While 87-year-old Peter Terson was busy working on his latest creative projects in a garden cabin in Ross, theatregoers in New York were applauding an operatic adaptation of his play Aesop’s Fables.

News that the work had been adapted by its original director Mark Dornford-May for his company Isango Ensemble to perform at the New Victory Theatre on 42nd Street came out of the blue.

“I hadn’t spoken to Mark for a long time. Then I got a phone call saying ‘We’re on in New York’ which was quite a surprise.”

Peter had worked with Mark Dornford-May when he was resident dramatist at the Victoria Theatre in Stoke-on-Trent. “He was a young director full of youth and hope. He asked me to write him a Christmas play for children. His girlfriend was the designer on the production. We were a happy band. He’s since gone out to live in South Africa where he’s set up his own company in Cape Town.”

Born and raised in Newcastle, Peter Terson trained as a teacher in Bristol, where he met his future wife, Sheila. Having briefly returned to Newcastle he moved to the Vale of Evesham where he taught PE. “I’ve no idea why. It was eight years of agony. I spent my time writing plays in the changing rooms!” He said. The area, however, inspired many of his plays.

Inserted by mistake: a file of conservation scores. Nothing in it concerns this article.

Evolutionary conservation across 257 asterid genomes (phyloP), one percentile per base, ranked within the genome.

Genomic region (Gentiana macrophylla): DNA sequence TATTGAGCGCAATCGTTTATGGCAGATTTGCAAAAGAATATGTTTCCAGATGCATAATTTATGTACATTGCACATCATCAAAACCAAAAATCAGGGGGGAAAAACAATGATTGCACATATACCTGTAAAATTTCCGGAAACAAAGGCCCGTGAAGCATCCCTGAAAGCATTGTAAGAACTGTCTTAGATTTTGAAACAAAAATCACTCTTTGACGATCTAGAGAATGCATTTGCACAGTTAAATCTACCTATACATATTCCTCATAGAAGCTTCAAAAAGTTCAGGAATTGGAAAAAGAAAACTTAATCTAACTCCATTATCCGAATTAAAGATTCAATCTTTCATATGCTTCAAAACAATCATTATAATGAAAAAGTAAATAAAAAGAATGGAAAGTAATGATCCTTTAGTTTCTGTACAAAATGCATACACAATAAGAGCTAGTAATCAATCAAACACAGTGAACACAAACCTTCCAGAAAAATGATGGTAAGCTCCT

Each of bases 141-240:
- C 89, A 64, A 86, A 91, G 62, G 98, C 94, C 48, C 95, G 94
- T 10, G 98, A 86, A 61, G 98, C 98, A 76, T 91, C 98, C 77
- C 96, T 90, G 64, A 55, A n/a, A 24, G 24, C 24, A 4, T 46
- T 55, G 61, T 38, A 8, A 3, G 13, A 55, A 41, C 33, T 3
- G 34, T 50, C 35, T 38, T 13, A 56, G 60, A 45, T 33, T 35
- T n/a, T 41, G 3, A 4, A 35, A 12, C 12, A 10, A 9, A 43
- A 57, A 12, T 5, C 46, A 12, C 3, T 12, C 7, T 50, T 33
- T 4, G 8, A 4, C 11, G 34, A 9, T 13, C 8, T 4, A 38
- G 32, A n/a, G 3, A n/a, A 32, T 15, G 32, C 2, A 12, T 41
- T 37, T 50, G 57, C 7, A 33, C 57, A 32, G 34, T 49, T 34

His big break came when he sent one of them to Peter Cheeseman, who immediately recognised his potential and took him on as resident dramatist at the Victoria Theatre (where Alan Ayckbourn also started his career). He went on to direct more than 20 of his plays, from ‘A Night to Make the Angels Weep’ in 1964 to ‘Rumplestiltskin’ in 1984. Cheeseman was credited with pioneering theatre in the round, an innovation which Peter says he found ‘very liberating’.

It was while at Stoke that his first TV and radio plays were presented and he gained a reputation for adapting novels by Arnold Bennett and Herman Melville, including Bennett’s ‘Clayhanger’ and ‘Anna of the Five Towns’.

As a result of his success in Stoke, he was invited to write for the National Youth Theatre.

See the full story in this week’s edition of the Ross Gazette.